The United Nations (UN) is calling for a new treaty that would ban all cannabis advertising.
The United Nations Office on Crime and Drugs (UNODC) said a “comprehensive ban on advertising, promoting and sponsoring cannabis would ensure that public health interests prevail over business interests.”
UNODOC is concerned that aggressive marketing of cannabis products has contributed to young people thinking that cannabis is safer than it actually is.
Over the past 10 years, the percentage of THC in cannabis has more than quadrupled in the US and doubled in EU, the World Drug Report 2021 reveals.
However, the percentage of children and young people who believe that cannabis is harmful decreased by 40% over the same period.
The report states: “Such a mismatch between the perception and the reality of the risk posed by more potent cannabis could increase the negative impact of the drug on young generations.”
The authors of the report, published this morning, compared the proposed restrictions to those in the World Health Organization’s [WHO] Framework Convention on Tobacco Control (FCTC).
The treaty, adopted in 2003, includes advertising bans and taxation measures designed to make tobacco less attractive.
Angele Me, head of research and trends analysis at the UNODC, told VICE World News:
“Of course it is up to member states to decide if they want to take up this ban. But you have a large private sector now that is pushing to expand the cannabis market with all kinds of products claiming many things.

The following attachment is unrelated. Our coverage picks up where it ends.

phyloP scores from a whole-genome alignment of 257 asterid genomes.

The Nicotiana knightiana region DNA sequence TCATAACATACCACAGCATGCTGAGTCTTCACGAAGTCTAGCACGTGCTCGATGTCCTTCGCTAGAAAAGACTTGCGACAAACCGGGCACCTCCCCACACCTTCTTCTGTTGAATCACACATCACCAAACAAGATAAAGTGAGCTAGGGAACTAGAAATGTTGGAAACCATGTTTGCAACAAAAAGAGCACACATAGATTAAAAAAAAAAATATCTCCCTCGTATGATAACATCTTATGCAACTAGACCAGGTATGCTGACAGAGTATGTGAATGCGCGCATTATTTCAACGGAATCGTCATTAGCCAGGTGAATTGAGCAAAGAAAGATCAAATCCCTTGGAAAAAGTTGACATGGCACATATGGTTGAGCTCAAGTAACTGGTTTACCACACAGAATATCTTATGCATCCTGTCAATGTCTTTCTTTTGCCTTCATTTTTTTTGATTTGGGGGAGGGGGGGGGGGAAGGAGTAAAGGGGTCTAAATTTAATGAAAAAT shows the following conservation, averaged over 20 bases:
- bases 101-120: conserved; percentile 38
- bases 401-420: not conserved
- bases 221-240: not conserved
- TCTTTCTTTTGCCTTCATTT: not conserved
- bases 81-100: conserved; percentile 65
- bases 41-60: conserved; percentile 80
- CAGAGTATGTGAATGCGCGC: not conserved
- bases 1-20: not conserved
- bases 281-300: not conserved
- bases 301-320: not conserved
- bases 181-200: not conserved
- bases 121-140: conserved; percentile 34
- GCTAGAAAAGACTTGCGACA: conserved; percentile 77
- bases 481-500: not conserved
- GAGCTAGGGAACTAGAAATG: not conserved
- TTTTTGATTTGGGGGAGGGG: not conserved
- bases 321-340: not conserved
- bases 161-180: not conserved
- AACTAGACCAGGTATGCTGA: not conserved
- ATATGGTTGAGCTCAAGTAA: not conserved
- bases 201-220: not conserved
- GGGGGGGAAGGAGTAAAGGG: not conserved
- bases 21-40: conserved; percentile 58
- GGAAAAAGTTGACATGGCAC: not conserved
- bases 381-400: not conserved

“It’s like tobacco advertising 100 years ago, which said tobacco was good for anything. The main thing is to make sure young people are not tricked by adverts into thinking cannabis is a healthy choice, when it’s not.”
The new drug report is largely focused on the potential harms of recreational cannabis use among young people.
But the UN is also calling for ‘fact-based’ messaging that makes a clear distinction between medical cannabis for specific conditions, the use of wellness products such as CBD and the consequences of non-medical use.
The report states:
“More investment is needed for research into the harm that the non-medical use of cannabis poses to health and to better define the range of health conditions for which cannabis products may be an effective treatment.”
The UN voted to remove cannabis from Schedule IV of the 1961 Single Convention on Narcotic Drugs in December.